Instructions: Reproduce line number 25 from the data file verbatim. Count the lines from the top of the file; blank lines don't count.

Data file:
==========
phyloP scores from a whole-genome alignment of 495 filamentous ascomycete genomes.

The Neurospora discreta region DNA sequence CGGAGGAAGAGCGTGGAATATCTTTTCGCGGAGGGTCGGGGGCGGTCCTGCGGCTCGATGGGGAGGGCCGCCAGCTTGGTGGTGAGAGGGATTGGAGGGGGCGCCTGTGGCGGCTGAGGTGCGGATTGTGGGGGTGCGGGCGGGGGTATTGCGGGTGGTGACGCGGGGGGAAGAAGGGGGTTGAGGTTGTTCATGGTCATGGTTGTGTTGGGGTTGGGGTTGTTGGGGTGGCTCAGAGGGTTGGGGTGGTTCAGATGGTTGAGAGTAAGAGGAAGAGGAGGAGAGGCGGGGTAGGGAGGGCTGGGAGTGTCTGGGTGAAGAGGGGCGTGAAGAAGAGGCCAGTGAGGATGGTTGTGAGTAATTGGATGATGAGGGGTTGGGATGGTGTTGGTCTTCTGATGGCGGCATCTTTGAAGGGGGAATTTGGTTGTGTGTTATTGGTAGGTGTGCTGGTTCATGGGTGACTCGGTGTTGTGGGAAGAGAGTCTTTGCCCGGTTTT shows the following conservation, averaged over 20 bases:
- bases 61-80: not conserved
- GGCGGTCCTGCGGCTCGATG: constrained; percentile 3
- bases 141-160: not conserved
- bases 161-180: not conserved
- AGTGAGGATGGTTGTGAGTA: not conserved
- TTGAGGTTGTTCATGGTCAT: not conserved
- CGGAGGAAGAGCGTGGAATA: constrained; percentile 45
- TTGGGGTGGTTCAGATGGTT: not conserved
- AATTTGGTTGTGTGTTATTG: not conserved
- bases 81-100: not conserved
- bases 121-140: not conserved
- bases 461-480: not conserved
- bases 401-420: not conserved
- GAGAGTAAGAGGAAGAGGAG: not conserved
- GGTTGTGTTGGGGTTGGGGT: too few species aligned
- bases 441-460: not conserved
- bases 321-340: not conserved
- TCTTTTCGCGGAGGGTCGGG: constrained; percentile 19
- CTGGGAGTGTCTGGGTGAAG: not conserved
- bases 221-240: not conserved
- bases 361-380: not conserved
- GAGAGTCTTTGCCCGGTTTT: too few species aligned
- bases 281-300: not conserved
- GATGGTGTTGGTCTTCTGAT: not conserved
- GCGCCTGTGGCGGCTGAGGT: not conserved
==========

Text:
- bases 281-300: not conserved